At some point, someone realized that some of the roads had been built with tailings from a nearby lead mine. A study ensued, and afterwards, a binder was applied to areas of the road that contained the most lead-laden dust. This helped for a while, but the expensive substance allowed potholes to form, and also proved to be slippery when wet. Soon the county had to rework the roads.

By and by they went back to the same dusty washboards that we had before the lead scare.

There are 357 miles of non-highway roads in Custer County, which is one of the fastest-growing counties in the nation. The majority of these are dirt roads.

Since most Custer County residents do not live on the paved streets of the Westcliffe/ Silver Cliff Megaplex, they must regularly use a dirt road to get to and from their homes. Most builders also use these roads to get to and from the homes they are building.

But as the roads are traveled by more residents who haven’t yet slowed their vehicles down to country pace, and more big construction vehicles in a hurry to get to and from job sites, the amount of money it takes to maintain these roads is stuck in low gear. Currently the county is conducting a study in an attempt to figure out what to do about the problem. Possible solutions include another coating of road binder, such as that used to keep the lead in, or perhaps even chip-sealing some stretches of road.

In an attempt to figure out what exactly is going on, the county is using equipment to record information about traffic on these roads. Data such as number and type of vehicles as well as the speed of travel is recorded for every vehicle that passes. While the details from the study on my road are not yet available, preliminary results indicate that most people are obeying the speed limit, but that most of the damage is being caused by the few people who are speeding. During a study of another dirt road in the county, one driver was clocked at 98 mph. Apparently the powdery dust that is raised by fast-moving vehicles is also the material — called “fines” — that holds the road base together.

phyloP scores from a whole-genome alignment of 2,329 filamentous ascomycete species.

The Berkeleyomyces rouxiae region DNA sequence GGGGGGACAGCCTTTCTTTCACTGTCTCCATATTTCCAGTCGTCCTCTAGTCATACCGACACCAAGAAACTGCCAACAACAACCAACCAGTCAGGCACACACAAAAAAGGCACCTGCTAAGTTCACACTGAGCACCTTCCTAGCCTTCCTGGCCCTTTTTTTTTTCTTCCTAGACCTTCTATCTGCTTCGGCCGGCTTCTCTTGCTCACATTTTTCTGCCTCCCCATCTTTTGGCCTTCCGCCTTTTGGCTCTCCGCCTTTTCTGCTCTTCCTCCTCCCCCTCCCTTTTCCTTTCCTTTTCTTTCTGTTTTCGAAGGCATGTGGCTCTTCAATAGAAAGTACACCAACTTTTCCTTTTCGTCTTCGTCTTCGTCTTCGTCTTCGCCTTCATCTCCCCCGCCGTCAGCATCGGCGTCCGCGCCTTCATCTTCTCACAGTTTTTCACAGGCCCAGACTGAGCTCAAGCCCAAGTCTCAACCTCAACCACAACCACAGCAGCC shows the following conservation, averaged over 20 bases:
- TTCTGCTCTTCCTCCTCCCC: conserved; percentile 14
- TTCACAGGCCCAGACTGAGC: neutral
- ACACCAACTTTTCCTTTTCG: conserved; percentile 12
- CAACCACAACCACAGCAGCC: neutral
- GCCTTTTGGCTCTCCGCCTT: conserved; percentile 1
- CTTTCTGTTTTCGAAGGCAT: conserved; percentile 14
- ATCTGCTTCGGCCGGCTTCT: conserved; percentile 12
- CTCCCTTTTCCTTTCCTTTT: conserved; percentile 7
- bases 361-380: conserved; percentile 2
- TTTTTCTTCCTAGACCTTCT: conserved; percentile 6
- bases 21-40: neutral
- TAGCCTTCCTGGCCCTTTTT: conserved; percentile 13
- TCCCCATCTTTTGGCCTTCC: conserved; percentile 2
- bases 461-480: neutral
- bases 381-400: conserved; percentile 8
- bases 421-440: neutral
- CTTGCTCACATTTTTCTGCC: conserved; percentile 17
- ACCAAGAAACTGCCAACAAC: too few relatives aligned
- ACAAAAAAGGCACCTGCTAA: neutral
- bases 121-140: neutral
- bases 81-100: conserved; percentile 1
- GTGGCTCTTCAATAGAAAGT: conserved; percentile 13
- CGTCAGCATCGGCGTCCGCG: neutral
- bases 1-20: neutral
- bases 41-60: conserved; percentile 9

And the damage is not limited to the dirt surface. There are several cattle guards across the road to my house. These cattle guards receive severe damage from speeders. One cattle guard had to be replaced, and then not long afterward I saw a welder repairing one of its new rails. When I stopped to ask just how, exactly, a piece of rail engineered to carry railroad locomotives had come to break in half, the welder just said that people drive too fast out here.

He’s right.

Quite often, when I turn off the highway, I am followed by another vehicle traveling my way. I try to drive at a reasonable rate of speed and usually find the driver of the following car riding my tailgate all the way to my turnoff, just waiting for the chance to get around and jump back up to Interstate speed.

AS I TURN OFF at my dead-end road, I note the irony _that the trailing driver is most likely heading to his or her trophy home in the next subdivision, the same subdivision where most of the residents get discounted “agricultural” tax rates on their property because they lease the ground back to the rancher who once owned the land.

In other words, these speeders cause the most road damage but pay the least for its repair and maintenance. It’s yet another case of development not paying its toll. And the sad thing is, when and if the county does finally decide to chipseal the road as the final solution, those of us who have lived here the longest, drive the slowest and pay the highest tax rates will end up paying the most for the road work. And the new chipseal will just allow the fast drivers to go faster.

If you ask me, we would be better off just investing in a few orange traffic cones. It’s infinitely more cost-effective and far more entertaining than rebuilding the road at the expense of those of us who drive sanely.

Hal Walter watches the pickups speed by from his home in the Wet Mountains.